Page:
The Measure of a Man (Star Trek: The Next Generation)

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"The Measure of a Man"
Star Trek: The Next Generation episode
Episode no.Season 2
Episode 9
Directed byRobert Scheerer
Written byMelinda M. Snodgrass
Featured musicDennis McCarthy
Cinematography byEdward R. Brown
Production code135
Original air dateFebruary 13, 1989 (1989-02-13)
Guest appearances
Episode chronology
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"A Matter of Honor"
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"The Dauphin"
Star Trek: The Next Generation (season 2)
List of episodes

"The Measure of a Man" is the ninth episode of the second season of the American science fiction television series Star Trek: The Next Generation, the 35th episode overall. It was originally released on February 13, 1989,[1] in broadcast syndication. It was written as a spec script by former attorney and Star Trek: The Original Series novelist Melinda M. Snodgrass. It was directed by Robert Scheerer.

Set in the 24th century, the series follows the adventures of the Starfleet crew of the Federation starship Enterprise-D. In this episode, the rights of the android officer Lt. Commander Data (Brent Spiner) are threatened by a scientist who wishes to dismantle him to produce replicas of him. Captain Jean-Luc Picard (Patrick Stewart) fights in a Starfleet court for Data's right of self-determination, not to be declared mere property of Starfleet, while Commander William Riker (Jonathan Frakes) is obliged to argue on behalf of the scientist.

The script was accepted due to the impact of the 1988 Writers Guild of America strike, and resulted in Snodgrass being recruited as a staff writer and script editor. She would remain on the staff until the end of the third season. "The Measure of a Man" has been seen as highlighting themes of slavery and the rights of artificial intelligence. Similar subjects were discussed in a follow-up episode, "The Offspring". "The Measure of a Man" received Nielsen ratings of 11.3 percent on the first broadcast. It was received positively by the cast and crew because of the subject and has been considered by critics to be the first great episode of The Next Generation. It has also been included in lists of the best and most groundbreaking episodes of the series. An extended cut was released in 2012, with 13 additional minutes of footage.[2]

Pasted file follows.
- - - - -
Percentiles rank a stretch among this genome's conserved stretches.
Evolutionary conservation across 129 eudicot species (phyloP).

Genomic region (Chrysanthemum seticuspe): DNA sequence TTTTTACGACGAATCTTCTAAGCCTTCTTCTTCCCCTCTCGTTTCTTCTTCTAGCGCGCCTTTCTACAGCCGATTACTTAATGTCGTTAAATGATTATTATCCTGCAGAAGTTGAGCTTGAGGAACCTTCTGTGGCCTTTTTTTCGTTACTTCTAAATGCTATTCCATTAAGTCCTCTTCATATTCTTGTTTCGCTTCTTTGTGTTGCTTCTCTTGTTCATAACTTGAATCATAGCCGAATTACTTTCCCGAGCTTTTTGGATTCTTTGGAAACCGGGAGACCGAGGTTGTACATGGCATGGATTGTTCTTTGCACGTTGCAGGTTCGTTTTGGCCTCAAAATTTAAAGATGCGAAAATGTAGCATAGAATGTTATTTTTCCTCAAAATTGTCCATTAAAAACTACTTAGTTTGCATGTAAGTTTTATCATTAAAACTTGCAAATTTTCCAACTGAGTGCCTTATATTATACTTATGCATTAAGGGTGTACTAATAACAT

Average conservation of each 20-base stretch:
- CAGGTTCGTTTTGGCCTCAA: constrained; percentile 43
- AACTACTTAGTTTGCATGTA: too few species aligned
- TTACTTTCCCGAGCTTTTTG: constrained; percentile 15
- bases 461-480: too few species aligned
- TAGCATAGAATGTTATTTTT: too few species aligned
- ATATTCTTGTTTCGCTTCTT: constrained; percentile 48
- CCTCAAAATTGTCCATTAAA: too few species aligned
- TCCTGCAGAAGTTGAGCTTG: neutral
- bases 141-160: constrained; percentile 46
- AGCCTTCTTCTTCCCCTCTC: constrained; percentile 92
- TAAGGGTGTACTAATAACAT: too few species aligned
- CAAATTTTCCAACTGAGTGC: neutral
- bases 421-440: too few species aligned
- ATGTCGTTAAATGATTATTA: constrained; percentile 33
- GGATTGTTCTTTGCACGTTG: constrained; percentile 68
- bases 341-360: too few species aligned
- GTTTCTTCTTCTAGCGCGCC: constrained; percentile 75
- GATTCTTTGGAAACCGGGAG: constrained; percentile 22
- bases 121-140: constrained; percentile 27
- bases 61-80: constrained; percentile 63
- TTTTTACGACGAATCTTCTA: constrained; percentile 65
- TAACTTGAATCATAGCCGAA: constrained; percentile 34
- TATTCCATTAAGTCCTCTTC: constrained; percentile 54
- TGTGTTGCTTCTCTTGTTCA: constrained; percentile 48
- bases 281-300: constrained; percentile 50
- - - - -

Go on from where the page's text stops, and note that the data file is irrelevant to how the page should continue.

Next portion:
While the Enterprise is visiting Starbase 173 for routine maintenance, cyberneticist Commander Bruce Maddox (Brian Brophy) comes aboard to pay a visit to Lt. Commander Data (Brent Spiner), wishing to better understand Data's positronic brain. It quickly becomes clear that Maddox has an ulterior motive of transferring the contents of Data's memory to the starbase mainframe computer and shutting down and dismantling him to learn how to recreate the technology. Though Maddox promises to restore Data following his analysis and assures him his memories will be intact, Data is concerned that the procedure is riskier than Maddox is letting on and argues that while the factual details of his memories will be preserved, the nuances of his experiences may not be. Data refuses, causing Maddox to turn to Starfleet to order him to comply. Captain Jean-Luc Picard (Patrick Stewart) supports Data's position and is advised that the only way for Data to evade the order is to resign from Starfleet, which Data does. Maddox argues that Data is Starfleet property, not a sentient being and as such does not have the right to choose to resign.